Dr. David Fitz has volunteered his surgical skills for humanitarian missions in Kenya, Nicaragua and Mongolia. But the conditions he encountered recently in Haiti were the most challenging.

Working in a makeshift hospital at an orphanage near Port-au-Prince, Fitz operated in tents where temperatures climbed past 95 degrees. Doctors lacked the equipment needed for advanced surgeries to rescue damaged limbs. Infection rates were high and many Haitians had limb injuries so severe they had to choose between amputation and death.

The injured kept pouring in, and doctors didn’t have a chance to do much follow-up.

”Usually, when you go on a mission, you go away feeling great. You leave in this situation and you feel badly,” said Fitz, a surgeon with Plastic & Hand Surgical Associates in Portland. ”You feel like you’re abandoning them.”

Fitz, who has worked in Portland for 22 years, volunteers with Operation Smile, a charitable group that provides free surgeries to children with cleft palates and other facial deformities in impoverished countries.

When Haiti’s capital was struck by an earthquake in January, he began looking for some way to help. Advanced medical expertise — especially someone trained in skin grafts, severe wound treatment and reconstructive surgery — was badly needed.


”All the people who had truncal and head injuries died,” he said. ”The only (injured) people who survived were people who had extremity injuries, and there are just thousands of them.”

In the weeks after the earthquake, many of those people received rudimentary treatment — if any — for their injuries. The lack of antibiotics and clean water made infection a serious problem, he said.

Smile International has been working in Haiti for decades and arranged for Fitz to connect with public health specialists from Harvard Humanitarian Initiative. Fitz cancelled his appointments and vacation plans, left for Haiti on Feb. 2 and returned on Feb. 14.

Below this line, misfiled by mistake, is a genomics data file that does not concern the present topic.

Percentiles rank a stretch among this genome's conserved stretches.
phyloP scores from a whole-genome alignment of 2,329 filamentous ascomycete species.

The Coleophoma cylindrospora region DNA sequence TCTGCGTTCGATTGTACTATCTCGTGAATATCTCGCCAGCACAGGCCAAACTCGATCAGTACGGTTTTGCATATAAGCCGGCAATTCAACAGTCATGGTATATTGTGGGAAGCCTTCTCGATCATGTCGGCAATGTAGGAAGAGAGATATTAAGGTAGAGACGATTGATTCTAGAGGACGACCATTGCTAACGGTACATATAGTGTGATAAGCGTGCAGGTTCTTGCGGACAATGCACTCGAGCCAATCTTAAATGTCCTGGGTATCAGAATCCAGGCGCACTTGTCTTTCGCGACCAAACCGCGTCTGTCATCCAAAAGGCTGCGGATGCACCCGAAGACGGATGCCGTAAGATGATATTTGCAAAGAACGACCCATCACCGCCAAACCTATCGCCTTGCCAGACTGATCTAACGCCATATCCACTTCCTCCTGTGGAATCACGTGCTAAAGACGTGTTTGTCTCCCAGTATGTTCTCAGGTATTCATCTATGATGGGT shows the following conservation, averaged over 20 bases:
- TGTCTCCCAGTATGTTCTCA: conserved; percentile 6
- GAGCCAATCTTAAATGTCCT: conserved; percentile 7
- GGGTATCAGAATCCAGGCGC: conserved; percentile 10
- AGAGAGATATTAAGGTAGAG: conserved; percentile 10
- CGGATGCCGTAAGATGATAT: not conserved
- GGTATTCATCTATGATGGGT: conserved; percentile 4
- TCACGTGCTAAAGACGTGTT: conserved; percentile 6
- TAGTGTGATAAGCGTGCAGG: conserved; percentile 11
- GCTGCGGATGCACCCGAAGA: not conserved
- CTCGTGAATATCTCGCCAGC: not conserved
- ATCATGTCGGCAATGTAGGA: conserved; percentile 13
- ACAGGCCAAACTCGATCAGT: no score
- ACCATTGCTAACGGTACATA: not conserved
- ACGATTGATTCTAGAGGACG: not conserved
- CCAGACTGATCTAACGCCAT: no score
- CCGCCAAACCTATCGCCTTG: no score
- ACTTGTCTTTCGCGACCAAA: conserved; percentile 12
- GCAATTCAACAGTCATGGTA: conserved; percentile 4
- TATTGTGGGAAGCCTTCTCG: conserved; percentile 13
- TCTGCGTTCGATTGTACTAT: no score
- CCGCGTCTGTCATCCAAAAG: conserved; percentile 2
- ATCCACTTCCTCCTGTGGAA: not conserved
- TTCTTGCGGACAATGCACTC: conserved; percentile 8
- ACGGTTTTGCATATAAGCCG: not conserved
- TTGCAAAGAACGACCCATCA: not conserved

The health care workers created a makeshift hospital at an orphanage in Fond Parisien, about 25 miles from Port-au-Prince.

It was also about a five-minute helicopter ride for people who had been treated initially on the USNS Comfort, the U.S. Navy’s hospital ship, and needed follow-up care.

For two weeks, Fitz worked with an orthopedic surgeon, anesthetists and nurses from around the country treating hundreds of people.


”You make your rounds in the tents and it’s unbelievable the number of children with amputated arms and legs, pelvis and femurs with external fixators,” he said, referring to the metal supports used to hold bones in place. ”They’re going to need prosthetic limbs and need rehabilitation.”

Fitz remembers a 30-year-old police officer who was badly injured when the station collapsed on him, crushing 80 fellow officers. His two best friends were killed and he was now responsible for 10 children, theirs and his own.

Fitz, who speaks French, recalled telling him that his crushed arm, which had become infected, would have to be amputated.

”It’s a very difficult conversation,” he said. ”It’s not your normal doctor-patient relationship. We’re there and we’re gone. We’re not there to follow up with them.”

Another young man, told he would die if his infected arm was not amputated, refused and left the hospital.

The health care workers had help from some unforeseen allies. Haitian Boy and Girl Scouts helped out and another nongovernment organization provided security. When people recovered enough to be discharged, they were sent to a displaced persons camp a short distance away.


The conditions for operating — and just functioning — were tough, he said.

”I got used to taking a one-bucket shower. A wonderful thing was a two-bucket shower,” he said.

In the operating room, the heat was exhausting.

”You would do a case, drink two or three bottles of water and change your clothes,” he said.

In his one-man tent, there was little rest at night, even with earplugs.

”You’re on edge and don’t sleep well. At 2 in the morning a rooster would crow, and every rooster in the valley would start answering, and a donkey would start braying for no reason and occasionally a cow. There were also stray dogs.”


Fitz says in all, the hospital needs to be able to perform about 150 different surgical procedures, but the operating rooms are inadequate for many of them.

He is exploring whether they might be able to improve the equipment available at local hospitals there or perhaps create a mobile hospital unit, a MASH-type operating room that is well-equipped.



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